Mitigation for Homeowners May Reduce Potential Damage in Future Storms

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Release Date:
September 16, 2021

BROOKLYN, N.Y. – Rebuilding after a disaster can present opportunities as well as challenges for homeowners. This is certainly true for those who had losses and damage from the Remnants of Hurricane Ida.

The challenges include getting the rebuilding done quickly and efficiently. The opportunities are rebuilding stronger, smarter, safer and better, with more resilience. That process is called mitigation.

Mitigation reduces the risk to property from future events. While it may involve a larger initial investment, mitigation pays off in the long run. In fact, FEMA estimates that, on average, for every dollar spent on mitigation, six are saved from future losses.

FEMA has several guides with information and tips about wind retrofits, flood insurance, cleanup, flood- and wind-resistant materials, elevation of your home or appliances, and debris removal. 

Visit these sites:

Wind Retrofit Guide for Residential Buildings:

This is to show how to improve the wind resistance of existing residential buildings. Although this guide was written for the Gulf Coast region, it can apply as well to retrofitting buildings in all coastal regions. It talks about one- and two-family dwellings, but not manufactured housing. 

Home Builder’s Guide to Coastal Construction:

This gives you 37 fact sheets of technical guidance about the construction of coastal residential buildings.

Homeowner’s Guide to Retrofitting:

This is for homeowners to help with minimizing flood damage in a form designed for those who have little or no experience with flood-protection methods or building techniques.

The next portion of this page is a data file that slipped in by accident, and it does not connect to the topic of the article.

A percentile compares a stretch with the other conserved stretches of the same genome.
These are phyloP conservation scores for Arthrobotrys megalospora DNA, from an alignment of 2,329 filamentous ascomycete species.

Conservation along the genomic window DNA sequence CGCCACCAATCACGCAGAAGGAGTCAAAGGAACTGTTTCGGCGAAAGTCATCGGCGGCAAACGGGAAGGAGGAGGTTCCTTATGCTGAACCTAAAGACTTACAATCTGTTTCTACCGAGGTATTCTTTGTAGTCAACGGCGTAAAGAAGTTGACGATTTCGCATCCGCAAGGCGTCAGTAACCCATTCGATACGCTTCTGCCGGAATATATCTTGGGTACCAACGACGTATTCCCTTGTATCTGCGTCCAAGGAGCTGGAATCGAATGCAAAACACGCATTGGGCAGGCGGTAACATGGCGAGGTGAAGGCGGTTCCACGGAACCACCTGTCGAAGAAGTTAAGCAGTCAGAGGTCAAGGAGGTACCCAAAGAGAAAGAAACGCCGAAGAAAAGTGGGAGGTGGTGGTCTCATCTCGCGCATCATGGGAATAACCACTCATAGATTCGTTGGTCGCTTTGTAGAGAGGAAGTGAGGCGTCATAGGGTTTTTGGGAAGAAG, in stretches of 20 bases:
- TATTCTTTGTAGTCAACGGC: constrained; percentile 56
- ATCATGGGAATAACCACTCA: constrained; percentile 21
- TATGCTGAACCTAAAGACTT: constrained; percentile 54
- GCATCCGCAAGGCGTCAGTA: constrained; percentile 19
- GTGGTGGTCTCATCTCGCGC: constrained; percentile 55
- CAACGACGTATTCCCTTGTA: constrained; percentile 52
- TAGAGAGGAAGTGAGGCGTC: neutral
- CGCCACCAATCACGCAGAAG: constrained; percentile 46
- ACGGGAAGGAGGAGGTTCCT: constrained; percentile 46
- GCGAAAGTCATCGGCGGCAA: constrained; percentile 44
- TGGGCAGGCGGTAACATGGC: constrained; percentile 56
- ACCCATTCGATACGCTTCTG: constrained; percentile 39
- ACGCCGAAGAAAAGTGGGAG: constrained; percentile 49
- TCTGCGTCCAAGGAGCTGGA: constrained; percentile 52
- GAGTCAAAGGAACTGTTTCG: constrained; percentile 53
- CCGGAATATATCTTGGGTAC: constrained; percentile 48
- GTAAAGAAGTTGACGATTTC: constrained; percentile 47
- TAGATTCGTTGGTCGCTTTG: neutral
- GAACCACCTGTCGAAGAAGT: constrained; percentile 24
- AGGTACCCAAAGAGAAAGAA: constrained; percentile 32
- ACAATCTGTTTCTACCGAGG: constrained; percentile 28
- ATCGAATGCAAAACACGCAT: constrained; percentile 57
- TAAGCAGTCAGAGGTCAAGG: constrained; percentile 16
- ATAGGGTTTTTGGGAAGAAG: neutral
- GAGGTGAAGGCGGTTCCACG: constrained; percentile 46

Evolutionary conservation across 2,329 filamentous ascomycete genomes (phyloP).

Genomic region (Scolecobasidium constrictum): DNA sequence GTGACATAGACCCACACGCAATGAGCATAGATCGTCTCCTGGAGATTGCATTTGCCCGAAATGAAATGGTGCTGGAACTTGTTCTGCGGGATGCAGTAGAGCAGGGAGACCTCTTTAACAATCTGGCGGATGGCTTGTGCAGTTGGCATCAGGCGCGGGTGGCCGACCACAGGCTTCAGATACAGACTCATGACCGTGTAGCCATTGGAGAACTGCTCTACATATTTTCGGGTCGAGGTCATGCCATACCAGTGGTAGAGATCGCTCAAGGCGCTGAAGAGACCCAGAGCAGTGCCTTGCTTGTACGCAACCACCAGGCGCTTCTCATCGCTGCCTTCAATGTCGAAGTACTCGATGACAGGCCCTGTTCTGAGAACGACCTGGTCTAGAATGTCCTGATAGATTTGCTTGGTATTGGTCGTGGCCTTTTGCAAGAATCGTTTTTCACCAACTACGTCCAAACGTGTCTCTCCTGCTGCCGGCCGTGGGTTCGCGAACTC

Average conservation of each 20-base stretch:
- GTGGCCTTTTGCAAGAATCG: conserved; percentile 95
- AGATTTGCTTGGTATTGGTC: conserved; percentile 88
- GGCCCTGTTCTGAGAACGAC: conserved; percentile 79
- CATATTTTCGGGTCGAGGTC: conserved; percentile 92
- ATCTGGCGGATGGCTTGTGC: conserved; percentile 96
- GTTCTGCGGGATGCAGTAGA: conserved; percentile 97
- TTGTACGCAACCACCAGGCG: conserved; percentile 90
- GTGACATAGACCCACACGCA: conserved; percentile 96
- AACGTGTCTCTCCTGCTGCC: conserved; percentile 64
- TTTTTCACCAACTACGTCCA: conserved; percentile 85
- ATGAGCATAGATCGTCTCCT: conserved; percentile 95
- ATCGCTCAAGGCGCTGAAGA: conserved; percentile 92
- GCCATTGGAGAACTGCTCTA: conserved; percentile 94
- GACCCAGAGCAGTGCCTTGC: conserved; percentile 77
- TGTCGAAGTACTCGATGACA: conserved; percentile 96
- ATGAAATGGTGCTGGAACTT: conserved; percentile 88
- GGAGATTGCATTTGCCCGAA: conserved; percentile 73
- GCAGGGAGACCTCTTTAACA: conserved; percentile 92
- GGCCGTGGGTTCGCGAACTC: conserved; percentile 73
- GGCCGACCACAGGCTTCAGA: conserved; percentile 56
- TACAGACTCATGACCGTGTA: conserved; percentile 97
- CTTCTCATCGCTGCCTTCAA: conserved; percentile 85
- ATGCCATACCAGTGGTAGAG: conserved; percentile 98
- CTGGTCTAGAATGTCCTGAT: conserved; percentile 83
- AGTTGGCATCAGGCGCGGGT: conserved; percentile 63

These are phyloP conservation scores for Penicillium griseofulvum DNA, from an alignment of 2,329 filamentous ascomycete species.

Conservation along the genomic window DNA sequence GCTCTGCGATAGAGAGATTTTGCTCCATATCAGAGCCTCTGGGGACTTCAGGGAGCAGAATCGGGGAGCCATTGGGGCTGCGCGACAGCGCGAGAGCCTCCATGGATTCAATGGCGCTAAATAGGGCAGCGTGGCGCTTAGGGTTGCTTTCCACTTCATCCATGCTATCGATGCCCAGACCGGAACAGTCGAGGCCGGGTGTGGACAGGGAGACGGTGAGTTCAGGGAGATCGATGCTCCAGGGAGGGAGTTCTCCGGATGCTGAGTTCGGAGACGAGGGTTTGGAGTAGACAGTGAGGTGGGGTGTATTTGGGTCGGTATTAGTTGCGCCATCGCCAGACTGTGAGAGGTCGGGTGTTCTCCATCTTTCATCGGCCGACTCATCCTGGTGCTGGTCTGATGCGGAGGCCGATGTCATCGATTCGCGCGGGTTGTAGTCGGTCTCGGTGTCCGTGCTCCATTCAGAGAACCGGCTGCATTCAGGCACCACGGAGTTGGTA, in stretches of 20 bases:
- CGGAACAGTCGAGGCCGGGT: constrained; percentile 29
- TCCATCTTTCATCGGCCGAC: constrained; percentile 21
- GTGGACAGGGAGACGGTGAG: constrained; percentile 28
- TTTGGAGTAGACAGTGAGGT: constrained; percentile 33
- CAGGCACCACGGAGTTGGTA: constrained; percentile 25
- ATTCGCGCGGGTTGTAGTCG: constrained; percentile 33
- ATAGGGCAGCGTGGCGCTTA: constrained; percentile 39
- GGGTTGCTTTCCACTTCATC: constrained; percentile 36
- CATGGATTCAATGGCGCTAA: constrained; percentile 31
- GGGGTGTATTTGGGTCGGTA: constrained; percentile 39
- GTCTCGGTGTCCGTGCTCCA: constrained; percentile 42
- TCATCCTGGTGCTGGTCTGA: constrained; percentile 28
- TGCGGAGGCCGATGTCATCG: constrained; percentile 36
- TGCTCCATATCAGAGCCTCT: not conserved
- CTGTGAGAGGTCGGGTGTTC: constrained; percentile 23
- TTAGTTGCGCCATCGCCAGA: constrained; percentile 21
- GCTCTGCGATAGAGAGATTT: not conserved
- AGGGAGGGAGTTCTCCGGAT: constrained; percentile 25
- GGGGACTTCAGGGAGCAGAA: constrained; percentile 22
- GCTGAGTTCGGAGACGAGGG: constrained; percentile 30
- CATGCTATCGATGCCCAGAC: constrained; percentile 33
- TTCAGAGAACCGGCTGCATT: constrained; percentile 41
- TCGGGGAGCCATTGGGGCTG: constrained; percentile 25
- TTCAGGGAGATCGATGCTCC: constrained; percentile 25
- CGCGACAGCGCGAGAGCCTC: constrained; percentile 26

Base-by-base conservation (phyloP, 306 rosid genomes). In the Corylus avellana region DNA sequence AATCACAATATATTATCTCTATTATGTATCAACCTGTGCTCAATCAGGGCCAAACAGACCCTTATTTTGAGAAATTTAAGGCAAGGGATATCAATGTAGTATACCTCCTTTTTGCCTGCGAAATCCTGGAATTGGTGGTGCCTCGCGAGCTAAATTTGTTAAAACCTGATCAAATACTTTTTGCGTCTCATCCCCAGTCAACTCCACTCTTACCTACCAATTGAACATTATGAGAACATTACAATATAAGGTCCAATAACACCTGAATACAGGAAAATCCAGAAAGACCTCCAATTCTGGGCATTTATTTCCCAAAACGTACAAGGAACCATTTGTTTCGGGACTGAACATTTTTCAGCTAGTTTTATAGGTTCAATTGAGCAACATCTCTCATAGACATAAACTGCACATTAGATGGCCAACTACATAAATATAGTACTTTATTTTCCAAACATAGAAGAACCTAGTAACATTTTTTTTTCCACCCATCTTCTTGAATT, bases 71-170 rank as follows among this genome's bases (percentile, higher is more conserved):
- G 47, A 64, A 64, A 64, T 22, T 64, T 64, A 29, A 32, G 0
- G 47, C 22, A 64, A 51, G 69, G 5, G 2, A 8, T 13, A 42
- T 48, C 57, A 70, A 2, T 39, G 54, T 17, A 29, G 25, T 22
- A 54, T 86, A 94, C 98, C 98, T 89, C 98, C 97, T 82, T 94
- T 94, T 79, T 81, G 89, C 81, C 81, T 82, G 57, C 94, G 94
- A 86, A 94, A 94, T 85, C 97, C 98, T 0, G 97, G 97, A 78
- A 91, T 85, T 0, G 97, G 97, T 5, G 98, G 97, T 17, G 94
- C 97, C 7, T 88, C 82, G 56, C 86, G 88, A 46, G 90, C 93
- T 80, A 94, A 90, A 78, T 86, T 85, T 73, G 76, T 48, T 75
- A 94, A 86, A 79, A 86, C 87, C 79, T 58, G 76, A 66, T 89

Before you begin those repairs, develop a plan. Here are some things to consider:

  • Finalize your plan. There are a wide range of options for protecting your home from flood and wind through mitigation. Be sure to consult with a reputable contractor and your local building department before making any structural changes to understand requirements and to get the necessary permits.
  • Be smart when you start. Use reliable, licensed contractors. Get a written estimate. Check references. Pay by check.
  • Get insurance. Anywhere it rains -- and sometimes in places where it doesn’t -- it can flood. Protect your investment in your home by purchasing flood insurance, even if you do not live in a high-risk flood zone. FEMA’s National Flood Insurance Program (NFIP) helps cover costly losses associated with flooding. For more information, Visit


FEMA might offer money for certain kinds of mitigation projects under the Hazard Mitigation Assistance Program. For more information and how to apply for the program, visit

For official information on the recovery effort, visit Follow us on twitter at and

Last updated September 16, 2021